Gut instinct for visceral images

Chapalingas
October 29, 2004

One of my favourite photographs in this book is of a lorry-load of bananas in Bahia, Brazil, taken in 1980: bountiful, bright bananas on an 18-wheeler truck. Underneath, at the back, a spare wheel is stowed horizontally. Nestled inside it is a little stash of what could be damaged bananas or maybe sweetcorns - either way, something placed there, one supposes, by part of the truck team. Then one notices the skein of thin ropes holding the immense and intricate load in place. It is simple, majestic and perfectly observed. Elsewhere in the book is Rosalind Solomon's signature photograph, Catalin Valentin's Lamb, Ancash, Peru (1981) - an Indian woman in a white hat with a black band sits beside her flock of skinny sheep, cradling a lamb like a baby and holding its muzzle to her breast, as if giving it feed. Flash silhouettes the woman and the snow-white lamb from the drab sheep-field beyond. These and more than 200 other photographs by Solomon make up a book that is something of a blockbuster.

Photographic publishing has changed dramatically since Gerhard Steidl, a well-known and self-confessed workaholic, first took an active interest in the field. Many books that previously seemed impossible commercially have now become viable - or are issued, like this one, on an unusually ambitious scale. Steidl trained as an artist before setting up his printing and publishing company in Göttingen in the late 1960s. He has worked with the provocative poster artist Klaus Staeck, as well as with Joseph Beuys, Günter Grass and Karl Lagerfeld, and began publishing photography books in 1996.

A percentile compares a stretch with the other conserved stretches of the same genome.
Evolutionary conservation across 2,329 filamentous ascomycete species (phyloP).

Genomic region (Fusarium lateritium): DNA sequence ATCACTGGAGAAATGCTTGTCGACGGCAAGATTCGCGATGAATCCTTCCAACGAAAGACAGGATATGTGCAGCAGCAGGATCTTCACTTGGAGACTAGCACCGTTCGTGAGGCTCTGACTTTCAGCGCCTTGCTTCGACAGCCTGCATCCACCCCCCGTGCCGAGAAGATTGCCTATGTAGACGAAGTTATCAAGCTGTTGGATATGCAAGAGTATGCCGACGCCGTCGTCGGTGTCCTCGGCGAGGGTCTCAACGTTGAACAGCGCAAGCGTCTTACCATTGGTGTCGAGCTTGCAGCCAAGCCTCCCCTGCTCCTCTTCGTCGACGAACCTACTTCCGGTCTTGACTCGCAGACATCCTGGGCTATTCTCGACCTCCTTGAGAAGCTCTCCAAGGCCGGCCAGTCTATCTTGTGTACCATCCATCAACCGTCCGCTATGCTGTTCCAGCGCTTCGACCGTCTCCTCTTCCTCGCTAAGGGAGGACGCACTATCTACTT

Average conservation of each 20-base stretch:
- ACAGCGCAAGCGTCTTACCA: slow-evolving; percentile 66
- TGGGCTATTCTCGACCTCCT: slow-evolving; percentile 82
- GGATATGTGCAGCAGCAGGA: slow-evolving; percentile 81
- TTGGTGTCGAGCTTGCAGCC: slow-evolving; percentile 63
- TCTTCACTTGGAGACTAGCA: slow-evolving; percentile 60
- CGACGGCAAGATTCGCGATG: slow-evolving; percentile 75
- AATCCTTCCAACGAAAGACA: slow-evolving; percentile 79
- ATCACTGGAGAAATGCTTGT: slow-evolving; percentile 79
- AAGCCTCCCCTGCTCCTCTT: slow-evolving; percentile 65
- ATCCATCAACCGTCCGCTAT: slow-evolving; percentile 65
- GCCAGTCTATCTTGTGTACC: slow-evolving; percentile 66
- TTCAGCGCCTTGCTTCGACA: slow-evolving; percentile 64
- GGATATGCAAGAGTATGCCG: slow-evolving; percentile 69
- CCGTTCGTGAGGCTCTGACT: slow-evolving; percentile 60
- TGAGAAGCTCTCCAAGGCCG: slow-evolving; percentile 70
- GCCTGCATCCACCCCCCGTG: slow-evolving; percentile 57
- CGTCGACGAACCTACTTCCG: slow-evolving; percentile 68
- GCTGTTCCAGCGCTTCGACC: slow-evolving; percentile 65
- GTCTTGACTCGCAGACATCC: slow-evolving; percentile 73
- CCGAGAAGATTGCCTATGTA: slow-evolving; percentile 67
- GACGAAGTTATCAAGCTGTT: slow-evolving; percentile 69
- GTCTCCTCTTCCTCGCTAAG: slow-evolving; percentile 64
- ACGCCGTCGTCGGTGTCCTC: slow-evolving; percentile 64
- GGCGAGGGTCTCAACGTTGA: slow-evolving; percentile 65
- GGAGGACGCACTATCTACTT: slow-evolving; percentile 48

Solomon's Chapalingas is a characteristic production, with texts in German, French and English, and fine black-and-white printing. Above all, it is epically extensive. Characteristically again, this book was published in partnership with an institution - in this case the SK Stiftung Kultur, Cologne, which is based on the August Sander Archive. It came about, in fact, through the advocacy of Gerd Sander, chair of the SK Stiftung Kultur, who showed Solomon's work early in her career in his New York gallery.

The book is arranged in 16 visual chapters, prefaced by short essays by Susanne Lange, Ingrid Sischy and Gabriele Conrath-Scholl. Lange introduces the oeuvre as in essence "an individual creation story in pictures, a photographic genesis". Indeed, Solomon has been able to photograph a wide range of religious ritual, including a memorable if unexplained "sacrifice" of a rooster at night in Chichicastenango, Guatemala. Sischy writes of Solomon as "among the last of a disappearing breed, the kind of photographer that, alas, could be described as an endangered species". Conrath-Scholl sees Solomon's arrangement of three decades of her photography as an "artist's book".